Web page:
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Faculty of Modern and Medieval Languages


Dr Abigail Brundin

Photo of Abigail Bundin
Reader in Early Modern Literature and Culture
Co-Chair of the Faculty of Modern and Medieval Languages
Faculty of Modern & Medieval Languages
Contact details: 
Telephone number: 
(+44) (0)1223 338305

St Catharine's College 
Trumpington Street 


Abigail Brundin has been a lecturer in the Department of Italian since 2002, and a Fellow of St Catharine’s College since 2000.

Dr Brundin was one of the three Principal Investigators of the groundbreaking interdisciplinary project Domestic Devotions: The Place of Piety in the Italian Renaissance Home, 1400-1600Information on the exhibition at the Fitwilliam Museum arising from this project can be found here.


Teaching interests: 

Dr Brundin teaches across a range of papers for the Department of Italian, in all years of the degree course. Her teaching is interdisciplinary, involving the study of literature, visual arts, history, political theory and religion.

She offers a course on Italian Women Writers for the Faculty’s MPhil, as well as contributing to both interdisciplinary renaissance modules.

Dr Brundin supervises doctoral research on many aspects of renaissance and early modern culture. Prospective doctoral students are encouraged to get in touch by email with a provisional research proposal.

Research interests: 

Abigail Brundin specialises in the literature and culture of Italy in the renaissance and early modern periods. She has published on women writers in the first age of print, on literature and religious reform, including censorship and the first Indexes of Prohibited Books, and on poetry in and around convents. Recent projects include a collaboration with the National Trust to examine Italian books in English great house libraries (see, and a collaborative investigation into the forms and function of religious devotion in the home (see

Published works: 


Journal Articles

  • With Dunstan Roberts, 'Book Buying and the Grand Tour: the Italian books at Belton House in Lincolnshire'The Library, 16 (2015), 61-79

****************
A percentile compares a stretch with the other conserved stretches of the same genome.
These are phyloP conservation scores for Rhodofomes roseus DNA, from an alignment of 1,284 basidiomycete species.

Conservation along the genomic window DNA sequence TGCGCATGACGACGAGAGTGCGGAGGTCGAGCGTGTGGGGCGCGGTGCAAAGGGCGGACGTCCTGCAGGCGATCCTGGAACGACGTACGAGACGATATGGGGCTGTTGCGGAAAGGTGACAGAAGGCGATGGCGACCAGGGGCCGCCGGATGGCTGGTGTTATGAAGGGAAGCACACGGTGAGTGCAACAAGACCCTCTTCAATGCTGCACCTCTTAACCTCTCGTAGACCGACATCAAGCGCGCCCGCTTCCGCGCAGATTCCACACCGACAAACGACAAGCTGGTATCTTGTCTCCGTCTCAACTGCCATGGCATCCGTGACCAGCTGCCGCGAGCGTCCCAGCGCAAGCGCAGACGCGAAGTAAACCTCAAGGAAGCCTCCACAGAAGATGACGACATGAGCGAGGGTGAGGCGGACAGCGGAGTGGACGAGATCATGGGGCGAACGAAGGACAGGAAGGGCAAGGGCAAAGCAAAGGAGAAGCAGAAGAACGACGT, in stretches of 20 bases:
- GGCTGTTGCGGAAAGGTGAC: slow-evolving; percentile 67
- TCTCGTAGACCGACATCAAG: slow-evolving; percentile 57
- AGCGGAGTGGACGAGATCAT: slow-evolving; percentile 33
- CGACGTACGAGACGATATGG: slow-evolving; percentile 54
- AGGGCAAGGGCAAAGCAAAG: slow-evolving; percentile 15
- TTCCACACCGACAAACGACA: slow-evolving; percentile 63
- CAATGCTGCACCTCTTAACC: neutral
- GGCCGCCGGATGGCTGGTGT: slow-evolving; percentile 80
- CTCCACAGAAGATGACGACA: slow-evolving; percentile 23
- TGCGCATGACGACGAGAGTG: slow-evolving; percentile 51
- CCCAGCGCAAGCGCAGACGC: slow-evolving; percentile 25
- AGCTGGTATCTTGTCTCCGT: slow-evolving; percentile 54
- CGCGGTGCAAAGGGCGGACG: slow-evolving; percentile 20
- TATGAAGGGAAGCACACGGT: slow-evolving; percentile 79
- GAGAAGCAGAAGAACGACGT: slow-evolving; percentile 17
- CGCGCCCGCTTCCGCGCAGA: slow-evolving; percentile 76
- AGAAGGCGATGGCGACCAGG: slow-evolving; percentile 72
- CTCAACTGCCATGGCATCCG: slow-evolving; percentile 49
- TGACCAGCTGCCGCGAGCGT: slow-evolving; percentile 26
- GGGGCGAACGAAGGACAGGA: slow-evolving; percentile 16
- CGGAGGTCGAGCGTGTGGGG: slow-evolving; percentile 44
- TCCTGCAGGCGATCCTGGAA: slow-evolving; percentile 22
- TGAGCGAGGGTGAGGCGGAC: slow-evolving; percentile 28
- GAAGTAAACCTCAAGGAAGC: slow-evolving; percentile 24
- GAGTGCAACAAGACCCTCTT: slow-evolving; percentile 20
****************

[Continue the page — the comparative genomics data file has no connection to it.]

• 'On the Convent Threshold: Poetry for New Nuns in Early Modern Italy', Renaissance Quarterly, 65 (2012), 1125-64
  • 'Vittoria Colonna and the Poetry of Reform', Italian Studies 57 (2002), pp.61-74
  • 'Vittoria Colonna and the Virgin Mary', Modern Language Review, 96 (2001), pp.61-81
  • 'Hearing the Other Voice in Early Modern Italy', Bulletin of the Society for Renaissance Studies, 20 (2002), 7-12

Book Chapters

  • 'La lettura domestica della Bibbia nell'Italia rinascimentale', in Gli italiani e la Bibbia nella prima età moderna: Leggere, interpretare, riscrivere, ed. Erminia Ardissino and Elise Boillet (Turnhout: Brepols, 2017), in press
  • 'Domestic Bible Reading in Renaissance Italy', in Pregare in casa: oggetti e documenti della pratica religiosa tra Medioevo e Rinascimento, ed. Cristina Guarnieri and Zuleika Murat (Rome: Viella, 2017), in press
  • Multiple entries on books and manuscripts in Madonnas and Miracles: The Holy Home in Renaissance Italy, ed. Maya Corry, Deborah Howard, Mary Laven (London: Philip Wilson, 2017), pp.56-7; 91; 98-103; 172-4
  • 'Poesia come devozione: leggere le rime di Vittoria Colonna', in Al crocevia della storia: poesia, religione e politica in Vittoria Colonna, ed. Maria Serena Sapegno (Rome: Vielli, 2016), pp.161-75
  • 'Vittoria Colonna in Manuscript', in Companion to Vittoria Colonna (cit.), pp.39-68
  • ‘A nun at her private devotions’, in Emprynted in thys manere: early printed treasures from Cambridge University Library, ed. Ed Potten and Emily Dourish (Cambridge University Library, 2014), pp.54-7
  • 'Vittoria Colonna', in Oxford Bibliographies in Renaissance and Reformation, ed. Margaret King (New York: Oxford University Press, 2013)
  • 'Composition "a due": Lyric Poetry and Scribal Practice in Sixteenth-Century Italy', in Renaissance Studies in Honor of Joseph Connors, ed. by Machtelt Israels and Louis Waldman, 2 vols (Florence: Olschki, 2013), pp.496-504
  • 'Re-Writing Trent, or What Happened to Italian Literature in the Wake of the First Indexes of Prohibited Books?', in Reforming Reformation, ed. Thomas F. Mayer (Aldershot: Ashgate, 2012), pp.197-218
  • 'Literary production in the Florentine Academy under the first Medici Dukes: Reform, Censorship, Conformity?', in Forms of Faith in Sixteenth-Century Italy, ed. Abigail Brundin and Matthew Treherne (Aldershot: Ashgate, 2009), pp. 57-76
  • '"Presto fia 'l mio potere in farvi onore": Renaissance Women Poets and the Importance of Praise', in Caro Vitto: Essays in Memory of Vittore Branca, edited by Jill Kraye and A. L. Lepschy in collaboration with Nicola Jones, Special Supplement of The Italianist 27.2 (2007), pp.133-49
  • 'Petrarch and the Italian Reformation', in Petrarch in Britain: Interpreters, Imitators and Translators over 700 years, edited by Peter Hainsworth, Martin McLaughlin and Letizia Panizza (British Academy, 2007) pp.131-48
  • Vittoria Colonna, Sonnets for Michelangelo, in Teaching Other Voices: Women and Religion in Early Modern Europe ed. by Margaret L. King and Albert Rabil Jr. (Chicago University Press, 2007,) pp.86-97
  • 'Vittoria Colonna', in Encyclopaedia of Women in the Renaissance: Italy, France and England, ed. Diana Robin, Anne Larson and Carole Levin (Santa Barbara: ABC-CLIO, 2007), pp.87-91